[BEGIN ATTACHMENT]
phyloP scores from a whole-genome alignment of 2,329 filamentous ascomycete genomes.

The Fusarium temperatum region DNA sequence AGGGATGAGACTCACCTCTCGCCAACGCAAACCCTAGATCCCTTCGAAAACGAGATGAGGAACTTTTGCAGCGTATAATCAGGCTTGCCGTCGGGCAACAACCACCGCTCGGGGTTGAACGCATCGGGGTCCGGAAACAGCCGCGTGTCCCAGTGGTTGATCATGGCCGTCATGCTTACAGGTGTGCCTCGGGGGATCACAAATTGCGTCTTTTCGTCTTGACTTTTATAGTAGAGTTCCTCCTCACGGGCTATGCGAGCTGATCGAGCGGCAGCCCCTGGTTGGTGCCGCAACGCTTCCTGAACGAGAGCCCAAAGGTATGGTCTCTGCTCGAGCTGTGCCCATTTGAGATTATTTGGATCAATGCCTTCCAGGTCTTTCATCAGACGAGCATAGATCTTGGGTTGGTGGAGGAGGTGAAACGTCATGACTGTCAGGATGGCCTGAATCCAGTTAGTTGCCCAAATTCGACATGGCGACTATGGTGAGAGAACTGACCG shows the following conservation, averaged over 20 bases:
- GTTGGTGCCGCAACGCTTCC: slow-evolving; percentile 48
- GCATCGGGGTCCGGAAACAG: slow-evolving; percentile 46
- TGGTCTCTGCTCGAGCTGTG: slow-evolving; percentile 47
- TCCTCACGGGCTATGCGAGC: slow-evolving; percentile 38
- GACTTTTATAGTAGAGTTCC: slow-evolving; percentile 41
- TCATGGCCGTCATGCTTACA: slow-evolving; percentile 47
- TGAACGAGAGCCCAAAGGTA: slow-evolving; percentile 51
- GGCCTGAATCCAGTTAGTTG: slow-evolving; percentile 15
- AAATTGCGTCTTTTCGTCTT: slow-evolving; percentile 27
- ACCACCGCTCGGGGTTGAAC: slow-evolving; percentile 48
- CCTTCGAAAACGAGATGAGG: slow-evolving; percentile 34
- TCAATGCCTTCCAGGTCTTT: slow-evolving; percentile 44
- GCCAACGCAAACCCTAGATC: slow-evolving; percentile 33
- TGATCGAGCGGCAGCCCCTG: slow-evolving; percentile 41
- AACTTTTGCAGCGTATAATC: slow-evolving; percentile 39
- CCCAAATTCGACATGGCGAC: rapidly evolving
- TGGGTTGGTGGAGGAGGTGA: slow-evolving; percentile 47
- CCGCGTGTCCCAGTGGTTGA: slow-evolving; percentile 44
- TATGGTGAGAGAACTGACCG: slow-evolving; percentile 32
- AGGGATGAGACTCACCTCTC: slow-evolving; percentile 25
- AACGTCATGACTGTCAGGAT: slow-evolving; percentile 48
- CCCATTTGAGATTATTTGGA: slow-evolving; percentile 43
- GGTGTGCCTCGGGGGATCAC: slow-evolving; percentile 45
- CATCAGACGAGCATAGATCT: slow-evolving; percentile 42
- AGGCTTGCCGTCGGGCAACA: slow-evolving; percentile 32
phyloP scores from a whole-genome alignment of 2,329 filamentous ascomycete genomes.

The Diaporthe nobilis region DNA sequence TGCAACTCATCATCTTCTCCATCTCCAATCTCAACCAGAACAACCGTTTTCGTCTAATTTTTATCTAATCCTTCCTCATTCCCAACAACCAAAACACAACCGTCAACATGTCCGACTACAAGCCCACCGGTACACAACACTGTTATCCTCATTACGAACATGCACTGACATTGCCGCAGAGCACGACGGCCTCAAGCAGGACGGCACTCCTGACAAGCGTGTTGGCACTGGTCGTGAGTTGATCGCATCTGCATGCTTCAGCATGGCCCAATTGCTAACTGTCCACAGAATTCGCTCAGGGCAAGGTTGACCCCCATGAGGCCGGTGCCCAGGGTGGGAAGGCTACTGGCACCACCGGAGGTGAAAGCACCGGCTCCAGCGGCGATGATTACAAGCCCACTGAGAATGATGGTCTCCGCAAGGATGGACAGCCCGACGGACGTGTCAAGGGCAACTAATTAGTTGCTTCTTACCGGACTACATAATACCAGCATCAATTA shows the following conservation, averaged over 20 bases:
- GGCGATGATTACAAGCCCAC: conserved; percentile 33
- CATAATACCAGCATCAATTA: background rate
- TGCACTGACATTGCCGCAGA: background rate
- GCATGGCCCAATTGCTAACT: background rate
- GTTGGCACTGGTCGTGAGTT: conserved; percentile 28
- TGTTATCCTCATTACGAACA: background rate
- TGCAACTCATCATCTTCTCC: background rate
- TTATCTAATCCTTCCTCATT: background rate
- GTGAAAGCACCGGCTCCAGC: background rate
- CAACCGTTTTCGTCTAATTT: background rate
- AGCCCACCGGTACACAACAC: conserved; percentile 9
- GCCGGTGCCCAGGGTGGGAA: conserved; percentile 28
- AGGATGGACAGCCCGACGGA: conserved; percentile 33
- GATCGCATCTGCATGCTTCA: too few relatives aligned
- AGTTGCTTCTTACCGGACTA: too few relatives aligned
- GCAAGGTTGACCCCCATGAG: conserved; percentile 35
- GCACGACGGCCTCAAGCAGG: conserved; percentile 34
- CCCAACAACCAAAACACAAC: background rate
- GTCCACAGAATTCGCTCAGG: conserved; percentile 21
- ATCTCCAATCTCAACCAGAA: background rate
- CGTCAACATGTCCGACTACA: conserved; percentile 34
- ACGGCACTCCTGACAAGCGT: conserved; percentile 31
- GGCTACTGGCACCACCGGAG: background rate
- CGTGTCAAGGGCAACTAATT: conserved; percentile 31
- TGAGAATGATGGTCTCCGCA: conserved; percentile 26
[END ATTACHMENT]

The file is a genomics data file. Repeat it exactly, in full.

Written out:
phyloP scores from a whole-genome alignment of 2,329 filamentous ascomycete genomes.

The Fusarium temperatum region DNA sequence AGGGATGAGACTCACCTCTCGCCAACGCAAACCCTAGATCCCTTCGAAAACGAGATGAGGAACTTTTGCAGCGTATAATCAGGCTTGCCGTCGGGCAACAACCACCGCTCGGGGTTGAACGCATCGGGGTCCGGAAACAGCCGCGTGTCCCAGTGGTTGATCATGGCCGTCATGCTTACAGGTGTGCCTCGGGGGATCACAAATTGCGTCTTTTCGTCTTGACTTTTATAGTAGAGTTCCTCCTCACGGGCTATGCGAGCTGATCGAGCGGCAGCCCCTGGTTGGTGCCGCAACGCTTCCTGAACGAGAGCCCAAAGGTATGGTCTCTGCTCGAGCTGTGCCCATTTGAGATTATTTGGATCAATGCCTTCCAGGTCTTTCATCAGACGAGCATAGATCTTGGGTTGGTGGAGGAGGTGAAACGTCATGACTGTCAGGATGGCCTGAATCCAGTTAGTTGCCCAAATTCGACATGGCGACTATGGTGAGAGAACTGACCG shows the following conservation, averaged over 20 bases:
- GTTGGTGCCGCAACGCTTCC: slow-evolving; percentile 48
- GCATCGGGGTCCGGAAACAG: slow-evolving; percentile 46
- TGGTCTCTGCTCGAGCTGTG: slow-evolving; percentile 47
- TCCTCACGGGCTATGCGAGC: slow-evolving; percentile 38
- GACTTTTATAGTAGAGTTCC: slow-evolving; percentile 41
- TCATGGCCGTCATGCTTACA: slow-evolving; percentile 47
- TGAACGAGAGCCCAAAGGTA: slow-evolving; percentile 51
- GGCCTGAATCCAGTTAGTTG: slow-evolving; percentile 15
- AAATTGCGTCTTTTCGTCTT: slow-evolving; percentile 27
- ACCACCGCTCGGGGTTGAAC: slow-evolving; percentile 48
- CCTTCGAAAACGAGATGAGG: slow-evolving; percentile 34
- TCAATGCCTTCCAGGTCTTT: slow-evolving; percentile 44
- GCCAACGCAAACCCTAGATC: slow-evolving; percentile 33
- TGATCGAGCGGCAGCCCCTG: slow-evolving; percentile 41
- AACTTTTGCAGCGTATAATC: slow-evolving; percentile 39
- CCCAAATTCGACATGGCGAC: rapidly evolving
- TGGGTTGGTGGAGGAGGTGA: slow-evolving; percentile 47
- CCGCGTGTCCCAGTGGTTGA: slow-evolving; percentile 44
- TATGGTGAGAGAACTGACCG: slow-evolving; percentile 32
- AGGGATGAGACTCACCTCTC: slow-evolving; percentile 25
- AACGTCATGACTGTCAGGAT: slow-evolving; percentile 48
- CCCATTTGAGATTATTTGGA: slow-evolving; percentile 43
- GGTGTGCCTCGGGGGATCAC: slow-evolving; percentile 45
- CATCAGACGAGCATAGATCT: slow-evolving; percentile 42
- AGGCTTGCCGTCGGGCAACA: slow-evolving; percentile 32
phyloP scores from a whole-genome alignment of 2,329 filamentous ascomycete genomes.

The Diaporthe nobilis region DNA sequence TGCAACTCATCATCTTCTCCATCTCCAATCTCAACCAGAACAACCGTTTTCGTCTAATTTTTATCTAATCCTTCCTCATTCCCAACAACCAAAACACAACCGTCAACATGTCCGACTACAAGCCCACCGGTACACAACACTGTTATCCTCATTACGAACATGCACTGACATTGCCGCAGAGCACGACGGCCTCAAGCAGGACGGCACTCCTGACAAGCGTGTTGGCACTGGTCGTGAGTTGATCGCATCTGCATGCTTCAGCATGGCCCAATTGCTAACTGTCCACAGAATTCGCTCAGGGCAAGGTTGACCCCCATGAGGCCGGTGCCCAGGGTGGGAAGGCTACTGGCACCACCGGAGGTGAAAGCACCGGCTCCAGCGGCGATGATTACAAGCCCACTGAGAATGATGGTCTCCGCAAGGATGGACAGCCCGACGGACGTGTCAAGGGCAACTAATTAGTTGCTTCTTACCGGACTACATAATACCAGCATCAATTA shows the following conservation, averaged over 20 bases:
- GGCGATGATTACAAGCCCAC: conserved; percentile 33
- CATAATACCAGCATCAATTA: background rate
- TGCACTGACATTGCCGCAGA: background rate
- GCATGGCCCAATTGCTAACT: background rate
- GTTGGCACTGGTCGTGAGTT: conserved; percentile 28
- TGTTATCCTCATTACGAACA: background rate
- TGCAACTCATCATCTTCTCC: background rate
- TTATCTAATCCTTCCTCATT: background rate
- GTGAAAGCACCGGCTCCAGC: background rate
- CAACCGTTTTCGTCTAATTT: background rate
- AGCCCACCGGTACACAACAC: conserved; percentile 9
- GCCGGTGCCCAGGGTGGGAA: conserved; percentile 28
- AGGATGGACAGCCCGACGGA: conserved; percentile 33
- GATCGCATCTGCATGCTTCA: too few relatives aligned
- AGTTGCTTCTTACCGGACTA: too few relatives aligned
- GCAAGGTTGACCCCCATGAG: conserved; percentile 35
- GCACGACGGCCTCAAGCAGG: conserved; percentile 34
- CCCAACAACCAAAACACAAC: background rate
- GTCCACAGAATTCGCTCAGG: conserved; percentile 21
- ATCTCCAATCTCAACCAGAA: background rate
- CGTCAACATGTCCGACTACA: conserved; percentile 34
- ACGGCACTCCTGACAAGCGT: conserved; percentile 31
- GGCTACTGGCACCACCGGAG: background rate
- CGTGTCAAGGGCAACTAATT: conserved; percentile 31
- TGAGAATGATGGTCTCCGCA: conserved; percentile 26